Political professional graduate schools consultant and expert q&a - Political Professional Graduate Schools: Questions and Answer
C&E: How do you think students in college and graduate school today view careers in government service? Are they more or less inclined to enter the public sector than 10 or 15 years ago? How about lobbying or public affairs?
BATES: Students in general are less likely to view careers in government service positively and less inclined to enter the public sector. Which is understandable since the whole thrust of politics and public discussion in the last 20 years has been to denigrate government and those who make it their profession. All too often, public service is viewed as merely a stepping stone to a lucrative career in lobbying or public affairs, rather than a career.
BOCSKOR: From what I've seen, fewer students want to work for the federal government; the term "bureaucrat" isn't appealing. Plus students today really have no desire to work at the same job for 40 years, get a gold watch and a government pension. They want new adventures, and most switch jobs every couple of years to get ahead.
Lobbying and careers in public affairs are more appealing. The pay is better, you generally have more opportunities for advancement, and it's exciting to learn how politics affects public policy.
CONWAY: Government service seems back in vogue for young people, particularly those who are attracted to Capitol Hill (or state capitols) or campaign work, which can lead to positions in the public or private sector. Still, many young professionals are entrepreneurial and libertarian, causing them to have a shrugged-shouldered, arms-length relationship with government entities and apart from that, to believe that they should not remain in one position or field for very long. The energy, eagerness and technological savvy that new grads naturally bring to the professional world has a comfortable home in public affairs consulting, media, survey research and lobbying.
C&E: What should students focus on in graduate school to be the most likely to get hired?
BATES: It depends on where their interests lie. Frankly, for students interested in political consulting, their focus should be on opportunities to get real world experience.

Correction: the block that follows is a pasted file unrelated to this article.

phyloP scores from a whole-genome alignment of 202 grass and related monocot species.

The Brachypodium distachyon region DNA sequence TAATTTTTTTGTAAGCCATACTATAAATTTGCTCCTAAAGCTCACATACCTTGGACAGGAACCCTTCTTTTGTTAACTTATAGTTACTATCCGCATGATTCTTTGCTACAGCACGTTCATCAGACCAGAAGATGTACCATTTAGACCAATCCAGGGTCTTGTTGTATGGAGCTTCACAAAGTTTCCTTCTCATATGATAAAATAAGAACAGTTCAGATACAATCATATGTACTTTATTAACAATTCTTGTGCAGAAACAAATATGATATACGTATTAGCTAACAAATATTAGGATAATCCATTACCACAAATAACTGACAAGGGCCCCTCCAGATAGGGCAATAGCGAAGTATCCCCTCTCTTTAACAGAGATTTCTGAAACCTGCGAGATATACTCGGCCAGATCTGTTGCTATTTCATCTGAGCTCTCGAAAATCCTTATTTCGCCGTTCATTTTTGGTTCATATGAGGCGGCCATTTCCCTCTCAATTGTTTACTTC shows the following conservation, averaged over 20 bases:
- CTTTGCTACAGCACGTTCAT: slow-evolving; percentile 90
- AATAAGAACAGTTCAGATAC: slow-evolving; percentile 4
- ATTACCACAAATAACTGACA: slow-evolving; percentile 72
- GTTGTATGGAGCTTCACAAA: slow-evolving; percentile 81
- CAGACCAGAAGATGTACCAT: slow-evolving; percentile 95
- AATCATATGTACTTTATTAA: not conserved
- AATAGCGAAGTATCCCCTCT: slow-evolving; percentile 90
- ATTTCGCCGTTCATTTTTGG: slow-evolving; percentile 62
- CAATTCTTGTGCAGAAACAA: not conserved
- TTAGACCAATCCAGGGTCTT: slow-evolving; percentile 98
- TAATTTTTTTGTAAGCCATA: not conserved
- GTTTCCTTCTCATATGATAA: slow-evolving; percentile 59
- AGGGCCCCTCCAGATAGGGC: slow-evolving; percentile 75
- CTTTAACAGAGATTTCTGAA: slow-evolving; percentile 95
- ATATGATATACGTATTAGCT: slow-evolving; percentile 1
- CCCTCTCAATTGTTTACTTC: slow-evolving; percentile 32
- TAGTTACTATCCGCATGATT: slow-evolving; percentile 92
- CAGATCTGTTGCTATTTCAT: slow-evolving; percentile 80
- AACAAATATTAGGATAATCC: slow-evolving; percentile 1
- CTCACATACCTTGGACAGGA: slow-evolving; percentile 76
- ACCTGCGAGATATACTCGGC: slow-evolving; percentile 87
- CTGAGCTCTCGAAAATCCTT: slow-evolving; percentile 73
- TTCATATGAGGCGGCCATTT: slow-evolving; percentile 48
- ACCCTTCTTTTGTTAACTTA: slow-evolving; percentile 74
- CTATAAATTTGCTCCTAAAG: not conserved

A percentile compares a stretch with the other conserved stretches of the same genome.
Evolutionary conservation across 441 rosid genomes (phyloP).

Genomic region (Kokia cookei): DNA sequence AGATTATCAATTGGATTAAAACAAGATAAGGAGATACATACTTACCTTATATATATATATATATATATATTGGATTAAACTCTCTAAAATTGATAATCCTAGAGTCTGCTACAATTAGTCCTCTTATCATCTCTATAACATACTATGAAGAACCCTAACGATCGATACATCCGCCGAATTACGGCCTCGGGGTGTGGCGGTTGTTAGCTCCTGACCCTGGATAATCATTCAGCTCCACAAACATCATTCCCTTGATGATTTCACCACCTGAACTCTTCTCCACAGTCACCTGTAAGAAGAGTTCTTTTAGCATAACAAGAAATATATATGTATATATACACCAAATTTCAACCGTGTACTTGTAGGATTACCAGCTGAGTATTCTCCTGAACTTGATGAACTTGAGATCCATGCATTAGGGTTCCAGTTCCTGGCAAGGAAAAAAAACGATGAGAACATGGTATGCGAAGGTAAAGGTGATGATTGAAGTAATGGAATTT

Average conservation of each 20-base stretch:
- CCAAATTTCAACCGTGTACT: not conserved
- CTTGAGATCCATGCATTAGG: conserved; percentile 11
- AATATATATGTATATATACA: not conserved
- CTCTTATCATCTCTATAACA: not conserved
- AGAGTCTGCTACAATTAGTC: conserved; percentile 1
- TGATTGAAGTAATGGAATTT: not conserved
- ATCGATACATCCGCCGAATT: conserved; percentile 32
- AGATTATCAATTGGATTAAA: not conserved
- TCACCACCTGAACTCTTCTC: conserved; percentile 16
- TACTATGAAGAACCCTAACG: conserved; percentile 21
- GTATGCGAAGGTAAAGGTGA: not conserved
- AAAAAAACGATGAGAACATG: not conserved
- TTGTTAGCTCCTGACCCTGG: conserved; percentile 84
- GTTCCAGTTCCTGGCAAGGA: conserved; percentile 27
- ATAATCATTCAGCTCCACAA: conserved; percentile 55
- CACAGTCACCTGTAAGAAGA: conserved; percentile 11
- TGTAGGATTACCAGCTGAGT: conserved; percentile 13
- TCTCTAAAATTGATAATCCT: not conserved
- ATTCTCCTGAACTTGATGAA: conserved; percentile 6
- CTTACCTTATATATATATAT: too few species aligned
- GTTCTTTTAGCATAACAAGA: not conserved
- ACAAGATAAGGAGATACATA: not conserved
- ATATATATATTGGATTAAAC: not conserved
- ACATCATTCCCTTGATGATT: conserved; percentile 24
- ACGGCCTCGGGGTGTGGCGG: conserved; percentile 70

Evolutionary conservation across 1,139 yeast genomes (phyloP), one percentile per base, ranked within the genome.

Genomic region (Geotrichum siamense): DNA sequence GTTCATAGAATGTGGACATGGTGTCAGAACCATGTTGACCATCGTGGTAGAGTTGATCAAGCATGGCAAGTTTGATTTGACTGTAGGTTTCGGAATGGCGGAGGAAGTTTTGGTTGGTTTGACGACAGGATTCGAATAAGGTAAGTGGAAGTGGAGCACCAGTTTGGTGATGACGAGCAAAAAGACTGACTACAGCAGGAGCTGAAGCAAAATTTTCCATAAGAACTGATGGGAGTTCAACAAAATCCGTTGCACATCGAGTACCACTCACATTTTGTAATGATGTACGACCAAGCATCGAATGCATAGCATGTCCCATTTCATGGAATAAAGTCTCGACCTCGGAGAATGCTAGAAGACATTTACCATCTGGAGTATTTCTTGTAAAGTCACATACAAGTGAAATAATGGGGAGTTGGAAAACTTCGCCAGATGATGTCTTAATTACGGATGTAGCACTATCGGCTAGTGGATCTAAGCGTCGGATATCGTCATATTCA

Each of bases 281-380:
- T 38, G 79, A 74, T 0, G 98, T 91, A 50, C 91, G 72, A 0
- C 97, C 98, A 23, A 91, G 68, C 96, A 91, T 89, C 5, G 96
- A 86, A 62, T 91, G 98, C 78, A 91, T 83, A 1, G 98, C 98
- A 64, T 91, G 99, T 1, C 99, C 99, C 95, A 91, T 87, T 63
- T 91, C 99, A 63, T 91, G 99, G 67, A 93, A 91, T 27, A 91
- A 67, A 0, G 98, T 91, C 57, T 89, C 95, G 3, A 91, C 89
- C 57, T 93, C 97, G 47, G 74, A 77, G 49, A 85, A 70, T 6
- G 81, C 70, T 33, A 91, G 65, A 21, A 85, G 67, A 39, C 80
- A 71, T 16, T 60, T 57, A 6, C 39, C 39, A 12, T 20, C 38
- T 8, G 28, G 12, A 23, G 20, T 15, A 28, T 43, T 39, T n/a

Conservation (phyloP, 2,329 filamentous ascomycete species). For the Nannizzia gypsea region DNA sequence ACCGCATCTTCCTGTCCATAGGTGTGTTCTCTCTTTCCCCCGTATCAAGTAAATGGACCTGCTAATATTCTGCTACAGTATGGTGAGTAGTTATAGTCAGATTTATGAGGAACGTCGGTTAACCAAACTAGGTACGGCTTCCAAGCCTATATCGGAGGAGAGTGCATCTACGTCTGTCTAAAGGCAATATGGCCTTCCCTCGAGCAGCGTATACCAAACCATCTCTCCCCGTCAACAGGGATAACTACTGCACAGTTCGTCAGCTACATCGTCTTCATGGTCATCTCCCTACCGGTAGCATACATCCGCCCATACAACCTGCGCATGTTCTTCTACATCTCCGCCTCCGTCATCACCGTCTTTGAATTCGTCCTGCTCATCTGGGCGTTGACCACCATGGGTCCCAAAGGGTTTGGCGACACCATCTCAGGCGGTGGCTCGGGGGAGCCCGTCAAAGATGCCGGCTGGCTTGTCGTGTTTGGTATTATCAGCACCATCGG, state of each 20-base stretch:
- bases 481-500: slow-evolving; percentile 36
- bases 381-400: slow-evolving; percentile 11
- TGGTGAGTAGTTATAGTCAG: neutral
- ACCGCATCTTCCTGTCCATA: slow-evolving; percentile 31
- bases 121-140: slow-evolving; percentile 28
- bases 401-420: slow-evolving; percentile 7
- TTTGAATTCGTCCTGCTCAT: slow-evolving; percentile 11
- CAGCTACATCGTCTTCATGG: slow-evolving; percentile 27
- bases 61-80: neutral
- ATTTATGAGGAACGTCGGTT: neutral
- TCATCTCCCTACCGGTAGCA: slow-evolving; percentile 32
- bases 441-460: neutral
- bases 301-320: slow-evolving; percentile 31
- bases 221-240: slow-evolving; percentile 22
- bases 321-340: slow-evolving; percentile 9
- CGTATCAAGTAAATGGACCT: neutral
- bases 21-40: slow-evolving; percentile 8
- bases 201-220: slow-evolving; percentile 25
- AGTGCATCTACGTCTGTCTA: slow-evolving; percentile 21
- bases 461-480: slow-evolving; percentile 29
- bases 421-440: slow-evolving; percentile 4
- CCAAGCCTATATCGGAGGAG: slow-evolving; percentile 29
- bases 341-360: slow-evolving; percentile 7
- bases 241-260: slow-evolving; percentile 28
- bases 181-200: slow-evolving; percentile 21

BOCSKOR: Students need to learn how to write effectively, think quickly and decisively act on a plan. Frankly, a 50-page term papers mean nothing; it's more important to distill your thoughts into a two-page memo.
CONWAY: Students should exhibit a well-rounded, holistic approach to education, supplementing theoretical coursework with practical experience, and mixing it up with a third prong, e.g., volunteering, travel, blogging. Students who can write well and edit well are golden. Get published while in school. The opportunities are many: Letters to the editor, opeds, Internet postings, even an article whose title makes it a must-read, like "The Stripes and the Polka-dots: Swing States That Are Neither Red nor Blue, but Both." They demonstrate how your knowledge can directly and immediately benefit a potential employer, e.g, you took a Web-mastering class or wrote your thesis on demographic characteristics and media trends of new voters.
C&E: Does education or experience matter more when entering this field?
BATES: Experience. Experience. Experience. Only by going out in the field and actually working on campaigns can someone understand when to use what they've learned in school and when to ignore it. It is sad when young people in the business take a by-the-book approach and geezers like me are more willing to try new ideas and techniques.
BOCSKOR: That's a tough call. I attended Otterbein College in Westerville, Ohio, as an undergraduate and had four internships. While my courses were important, the internship opportunities were critical. I had more practical experience as a 21-year-old entering politics than my older competitors. It was that experience that landed me my first job in Washington, with then-freshman Congressman Newt Gingrich (R).